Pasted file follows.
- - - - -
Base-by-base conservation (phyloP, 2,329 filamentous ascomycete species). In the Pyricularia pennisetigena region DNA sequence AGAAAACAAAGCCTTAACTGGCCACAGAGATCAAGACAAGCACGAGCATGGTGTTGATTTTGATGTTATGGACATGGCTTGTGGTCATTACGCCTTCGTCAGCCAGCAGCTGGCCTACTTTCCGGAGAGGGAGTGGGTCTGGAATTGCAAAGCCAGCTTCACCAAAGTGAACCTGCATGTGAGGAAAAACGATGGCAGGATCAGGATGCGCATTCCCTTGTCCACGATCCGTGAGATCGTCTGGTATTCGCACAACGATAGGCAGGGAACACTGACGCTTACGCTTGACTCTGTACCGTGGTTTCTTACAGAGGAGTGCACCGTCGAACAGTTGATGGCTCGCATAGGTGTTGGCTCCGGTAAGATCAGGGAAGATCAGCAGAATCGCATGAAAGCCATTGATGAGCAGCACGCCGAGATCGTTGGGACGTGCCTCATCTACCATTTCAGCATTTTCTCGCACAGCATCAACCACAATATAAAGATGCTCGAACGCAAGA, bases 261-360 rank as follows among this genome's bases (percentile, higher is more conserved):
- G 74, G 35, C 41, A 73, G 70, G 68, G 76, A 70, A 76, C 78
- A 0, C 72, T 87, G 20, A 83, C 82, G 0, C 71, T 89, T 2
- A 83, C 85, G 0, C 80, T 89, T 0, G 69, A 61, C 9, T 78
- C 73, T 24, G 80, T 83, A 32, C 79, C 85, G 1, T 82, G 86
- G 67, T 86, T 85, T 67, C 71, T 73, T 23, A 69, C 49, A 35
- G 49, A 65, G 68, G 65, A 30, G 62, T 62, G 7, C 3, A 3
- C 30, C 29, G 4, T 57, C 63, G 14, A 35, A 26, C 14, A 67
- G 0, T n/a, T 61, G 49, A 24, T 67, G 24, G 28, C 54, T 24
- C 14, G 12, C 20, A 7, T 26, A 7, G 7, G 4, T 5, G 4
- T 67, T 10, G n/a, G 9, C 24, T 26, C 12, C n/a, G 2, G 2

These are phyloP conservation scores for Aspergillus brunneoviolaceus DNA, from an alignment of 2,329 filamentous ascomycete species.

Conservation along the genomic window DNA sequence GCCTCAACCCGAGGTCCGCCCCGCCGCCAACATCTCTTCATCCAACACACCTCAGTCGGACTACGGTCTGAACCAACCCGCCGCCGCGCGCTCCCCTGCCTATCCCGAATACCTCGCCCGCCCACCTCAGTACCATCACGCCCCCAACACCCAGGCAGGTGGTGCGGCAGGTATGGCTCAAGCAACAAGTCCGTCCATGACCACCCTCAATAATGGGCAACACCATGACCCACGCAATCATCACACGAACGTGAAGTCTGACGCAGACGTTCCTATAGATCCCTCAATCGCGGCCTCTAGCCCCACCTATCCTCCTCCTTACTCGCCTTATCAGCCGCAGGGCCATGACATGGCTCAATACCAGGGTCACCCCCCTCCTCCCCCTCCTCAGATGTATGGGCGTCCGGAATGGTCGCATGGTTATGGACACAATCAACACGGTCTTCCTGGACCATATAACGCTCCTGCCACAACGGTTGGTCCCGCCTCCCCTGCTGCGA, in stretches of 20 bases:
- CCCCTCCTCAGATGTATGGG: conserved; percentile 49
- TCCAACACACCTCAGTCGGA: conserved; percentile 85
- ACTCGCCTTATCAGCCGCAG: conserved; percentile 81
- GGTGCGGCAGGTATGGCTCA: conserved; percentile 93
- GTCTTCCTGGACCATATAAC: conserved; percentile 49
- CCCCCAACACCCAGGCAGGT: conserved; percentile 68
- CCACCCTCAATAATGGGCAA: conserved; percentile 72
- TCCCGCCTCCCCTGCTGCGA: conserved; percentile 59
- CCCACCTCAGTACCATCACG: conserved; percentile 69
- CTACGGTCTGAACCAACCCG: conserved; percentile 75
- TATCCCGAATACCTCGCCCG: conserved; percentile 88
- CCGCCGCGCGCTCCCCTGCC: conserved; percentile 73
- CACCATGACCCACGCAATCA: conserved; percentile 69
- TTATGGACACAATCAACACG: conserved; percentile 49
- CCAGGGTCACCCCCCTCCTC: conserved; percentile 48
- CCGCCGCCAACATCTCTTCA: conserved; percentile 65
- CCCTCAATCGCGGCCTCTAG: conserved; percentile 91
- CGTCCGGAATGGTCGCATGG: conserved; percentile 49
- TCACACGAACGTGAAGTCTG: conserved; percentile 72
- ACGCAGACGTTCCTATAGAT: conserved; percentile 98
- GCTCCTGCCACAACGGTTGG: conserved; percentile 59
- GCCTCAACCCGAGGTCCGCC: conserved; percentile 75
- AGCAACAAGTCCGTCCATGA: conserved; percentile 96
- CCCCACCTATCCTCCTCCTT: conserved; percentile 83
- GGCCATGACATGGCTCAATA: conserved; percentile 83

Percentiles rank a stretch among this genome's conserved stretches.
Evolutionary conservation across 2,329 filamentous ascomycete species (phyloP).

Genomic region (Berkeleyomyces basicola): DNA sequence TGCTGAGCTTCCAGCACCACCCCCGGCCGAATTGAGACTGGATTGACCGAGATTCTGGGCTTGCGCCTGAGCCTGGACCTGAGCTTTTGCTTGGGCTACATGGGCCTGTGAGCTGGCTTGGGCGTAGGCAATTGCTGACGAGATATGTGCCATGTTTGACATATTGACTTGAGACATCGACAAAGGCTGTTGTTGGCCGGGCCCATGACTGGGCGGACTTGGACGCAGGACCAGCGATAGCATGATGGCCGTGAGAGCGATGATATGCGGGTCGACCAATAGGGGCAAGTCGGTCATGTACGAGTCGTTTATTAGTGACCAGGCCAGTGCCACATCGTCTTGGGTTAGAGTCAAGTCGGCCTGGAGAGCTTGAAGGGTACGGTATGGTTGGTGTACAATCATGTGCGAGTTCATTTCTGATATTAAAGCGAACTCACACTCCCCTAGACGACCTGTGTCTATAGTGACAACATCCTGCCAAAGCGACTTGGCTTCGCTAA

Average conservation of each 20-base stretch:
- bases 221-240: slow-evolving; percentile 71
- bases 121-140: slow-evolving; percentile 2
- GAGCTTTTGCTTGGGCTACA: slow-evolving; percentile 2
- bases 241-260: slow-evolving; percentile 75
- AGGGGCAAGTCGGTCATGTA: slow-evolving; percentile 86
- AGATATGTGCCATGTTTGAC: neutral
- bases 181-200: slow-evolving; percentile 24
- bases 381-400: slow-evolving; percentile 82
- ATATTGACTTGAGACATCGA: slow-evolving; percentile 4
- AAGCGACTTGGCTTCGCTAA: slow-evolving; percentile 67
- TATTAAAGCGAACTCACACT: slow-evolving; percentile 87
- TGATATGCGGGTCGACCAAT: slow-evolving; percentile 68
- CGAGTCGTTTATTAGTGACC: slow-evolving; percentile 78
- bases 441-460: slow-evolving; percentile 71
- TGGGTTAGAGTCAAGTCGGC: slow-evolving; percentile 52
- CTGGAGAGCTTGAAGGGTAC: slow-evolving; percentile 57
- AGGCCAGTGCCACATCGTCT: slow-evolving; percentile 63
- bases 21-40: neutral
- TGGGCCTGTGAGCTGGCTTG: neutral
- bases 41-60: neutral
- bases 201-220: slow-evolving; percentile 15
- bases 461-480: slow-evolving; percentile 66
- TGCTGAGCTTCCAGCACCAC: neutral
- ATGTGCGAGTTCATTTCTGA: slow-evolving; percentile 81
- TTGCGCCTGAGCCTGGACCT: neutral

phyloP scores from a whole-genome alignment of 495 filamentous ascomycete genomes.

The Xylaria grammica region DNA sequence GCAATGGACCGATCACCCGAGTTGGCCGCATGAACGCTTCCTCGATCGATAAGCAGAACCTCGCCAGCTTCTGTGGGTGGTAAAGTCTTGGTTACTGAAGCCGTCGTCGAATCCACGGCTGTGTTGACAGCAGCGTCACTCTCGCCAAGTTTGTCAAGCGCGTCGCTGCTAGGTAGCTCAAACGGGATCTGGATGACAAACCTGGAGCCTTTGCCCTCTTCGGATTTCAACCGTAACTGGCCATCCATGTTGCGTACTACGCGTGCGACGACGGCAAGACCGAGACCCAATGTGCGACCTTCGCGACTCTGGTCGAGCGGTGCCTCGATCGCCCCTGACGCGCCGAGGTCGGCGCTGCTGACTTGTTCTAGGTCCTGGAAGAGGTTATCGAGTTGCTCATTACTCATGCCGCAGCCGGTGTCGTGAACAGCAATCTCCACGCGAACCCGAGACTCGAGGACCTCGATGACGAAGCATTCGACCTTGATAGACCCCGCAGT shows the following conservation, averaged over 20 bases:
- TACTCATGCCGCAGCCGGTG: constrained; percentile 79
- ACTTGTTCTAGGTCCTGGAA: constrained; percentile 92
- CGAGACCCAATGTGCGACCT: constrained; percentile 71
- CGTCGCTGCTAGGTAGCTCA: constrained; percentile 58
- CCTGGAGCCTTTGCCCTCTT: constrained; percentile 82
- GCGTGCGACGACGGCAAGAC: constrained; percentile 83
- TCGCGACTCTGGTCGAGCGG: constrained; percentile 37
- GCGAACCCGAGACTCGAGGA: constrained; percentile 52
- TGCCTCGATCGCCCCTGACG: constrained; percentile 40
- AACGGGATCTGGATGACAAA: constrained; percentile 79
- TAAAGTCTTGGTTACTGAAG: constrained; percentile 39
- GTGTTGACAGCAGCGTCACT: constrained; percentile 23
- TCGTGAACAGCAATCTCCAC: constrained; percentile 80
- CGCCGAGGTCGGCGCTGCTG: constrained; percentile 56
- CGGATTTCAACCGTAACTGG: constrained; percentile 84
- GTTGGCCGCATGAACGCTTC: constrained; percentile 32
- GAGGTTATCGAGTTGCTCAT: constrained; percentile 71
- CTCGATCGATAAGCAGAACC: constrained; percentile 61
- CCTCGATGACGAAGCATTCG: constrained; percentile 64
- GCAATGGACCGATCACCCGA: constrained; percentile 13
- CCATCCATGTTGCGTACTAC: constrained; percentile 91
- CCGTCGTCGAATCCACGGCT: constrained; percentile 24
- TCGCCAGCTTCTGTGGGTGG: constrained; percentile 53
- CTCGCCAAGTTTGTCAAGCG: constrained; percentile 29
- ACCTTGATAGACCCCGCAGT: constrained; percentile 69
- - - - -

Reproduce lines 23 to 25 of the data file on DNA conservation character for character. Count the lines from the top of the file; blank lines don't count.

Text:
- CTACGGTCTGAACCAACCCG: conserved; percentile 75
- TATCCCGAATACCTCGCCCG: conserved; percentile 88
- CCGCCGCGCGCTCCCCTGCC: conserved; percentile 73